Courtly Love Review

Courtly Love in Two Novels by

Zoé Oldenbourg:


The Cornerstone

Translated by Edward Hyams

Pantheon, New York, 1955


 Cities of the Flesh

Translated by Anne Carter

Pantheon, New York, 1963


With introductory observations on courtly love from

Zoe Oldenbourg’s

Massacre at Montsegur,

A History of the Albigensian Crusade

Translated by Peter Green

Dorset Press, New York 1961


PART ONE:  Historical Background  

Before launching into the treatment of courtly love in these two Oldenbourg novels, we will consult her book Massacre at Montsegur, A History of the Albigensian Crusade on the role of courtly love in the society of the twelfth century, in what is now southern France’s Languedoc region.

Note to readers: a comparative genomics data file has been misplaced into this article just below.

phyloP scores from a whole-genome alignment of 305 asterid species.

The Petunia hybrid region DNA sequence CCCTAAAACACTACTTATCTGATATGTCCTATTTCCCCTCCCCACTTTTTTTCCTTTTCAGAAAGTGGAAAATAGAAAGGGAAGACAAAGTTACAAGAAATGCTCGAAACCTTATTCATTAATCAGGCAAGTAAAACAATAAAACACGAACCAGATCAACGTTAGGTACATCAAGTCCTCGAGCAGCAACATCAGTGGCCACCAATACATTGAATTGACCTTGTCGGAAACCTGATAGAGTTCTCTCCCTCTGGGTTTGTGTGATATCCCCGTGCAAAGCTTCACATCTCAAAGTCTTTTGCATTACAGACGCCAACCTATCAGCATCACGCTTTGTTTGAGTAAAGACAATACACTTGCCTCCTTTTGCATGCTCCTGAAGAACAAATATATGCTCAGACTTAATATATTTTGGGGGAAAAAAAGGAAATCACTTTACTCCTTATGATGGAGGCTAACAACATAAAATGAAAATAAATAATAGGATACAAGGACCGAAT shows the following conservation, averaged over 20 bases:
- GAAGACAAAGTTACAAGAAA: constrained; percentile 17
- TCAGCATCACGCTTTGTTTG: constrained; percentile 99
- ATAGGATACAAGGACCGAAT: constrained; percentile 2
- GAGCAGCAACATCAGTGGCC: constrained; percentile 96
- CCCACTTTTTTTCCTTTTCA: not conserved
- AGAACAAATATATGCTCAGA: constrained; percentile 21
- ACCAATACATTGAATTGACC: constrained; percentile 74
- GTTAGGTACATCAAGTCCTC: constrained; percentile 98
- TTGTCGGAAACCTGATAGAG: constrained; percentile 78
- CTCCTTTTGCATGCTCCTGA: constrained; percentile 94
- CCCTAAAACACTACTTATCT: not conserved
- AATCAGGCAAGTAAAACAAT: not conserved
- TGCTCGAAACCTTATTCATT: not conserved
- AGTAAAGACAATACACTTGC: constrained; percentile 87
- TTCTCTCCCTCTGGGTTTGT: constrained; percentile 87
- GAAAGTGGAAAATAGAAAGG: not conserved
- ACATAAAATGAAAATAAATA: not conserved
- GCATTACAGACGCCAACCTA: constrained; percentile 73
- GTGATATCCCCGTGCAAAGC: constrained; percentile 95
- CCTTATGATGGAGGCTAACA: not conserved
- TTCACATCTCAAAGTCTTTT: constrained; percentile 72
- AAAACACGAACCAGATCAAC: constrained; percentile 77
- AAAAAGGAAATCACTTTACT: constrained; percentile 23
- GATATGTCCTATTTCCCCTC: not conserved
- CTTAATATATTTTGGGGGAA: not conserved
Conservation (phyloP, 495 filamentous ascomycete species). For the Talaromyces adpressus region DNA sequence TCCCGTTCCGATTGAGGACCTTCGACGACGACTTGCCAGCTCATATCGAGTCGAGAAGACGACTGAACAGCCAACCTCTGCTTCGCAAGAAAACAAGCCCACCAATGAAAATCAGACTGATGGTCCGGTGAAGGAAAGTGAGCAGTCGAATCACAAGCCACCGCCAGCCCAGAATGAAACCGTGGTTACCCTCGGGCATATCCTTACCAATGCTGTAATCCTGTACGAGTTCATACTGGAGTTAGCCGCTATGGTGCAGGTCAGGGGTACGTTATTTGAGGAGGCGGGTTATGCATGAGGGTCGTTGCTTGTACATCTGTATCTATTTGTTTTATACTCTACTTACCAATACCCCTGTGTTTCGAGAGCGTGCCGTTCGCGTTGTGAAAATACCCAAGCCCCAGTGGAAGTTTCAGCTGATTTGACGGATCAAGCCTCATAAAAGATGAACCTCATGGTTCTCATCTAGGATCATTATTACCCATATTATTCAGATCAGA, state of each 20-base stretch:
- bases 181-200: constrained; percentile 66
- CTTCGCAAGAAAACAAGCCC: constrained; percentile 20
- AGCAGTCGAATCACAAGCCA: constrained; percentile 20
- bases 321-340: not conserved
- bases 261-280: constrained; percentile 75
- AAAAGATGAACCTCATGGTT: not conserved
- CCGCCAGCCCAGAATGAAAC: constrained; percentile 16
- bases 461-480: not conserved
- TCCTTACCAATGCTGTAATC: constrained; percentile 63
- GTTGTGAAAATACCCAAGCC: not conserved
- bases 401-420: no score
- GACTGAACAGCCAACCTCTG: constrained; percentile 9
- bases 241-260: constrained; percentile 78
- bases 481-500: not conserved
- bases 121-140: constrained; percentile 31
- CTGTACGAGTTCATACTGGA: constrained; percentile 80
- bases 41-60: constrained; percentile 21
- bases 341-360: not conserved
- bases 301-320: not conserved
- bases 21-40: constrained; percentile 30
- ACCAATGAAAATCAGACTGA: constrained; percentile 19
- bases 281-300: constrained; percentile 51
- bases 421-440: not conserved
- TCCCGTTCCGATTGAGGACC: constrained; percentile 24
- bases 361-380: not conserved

Note that in this book Oldenbourg is writing a history of a crusade, not a novel, and courtly love is neither a major part nor a systematically dissected part of that history.  It is discussed by Oldenbourg as an important part of the cultural background against which the crusade needs to be understood.

The first mention of anything related to courtly love is on pages 25 and 26 where Oldenbourg observes that by the time of this crusade a new phenomenon had emerged: fiction, romance novels and poetry, in local languages rather than Latin, secular rather than religious, were the rage among the higher classes in Northern France, Germany and England.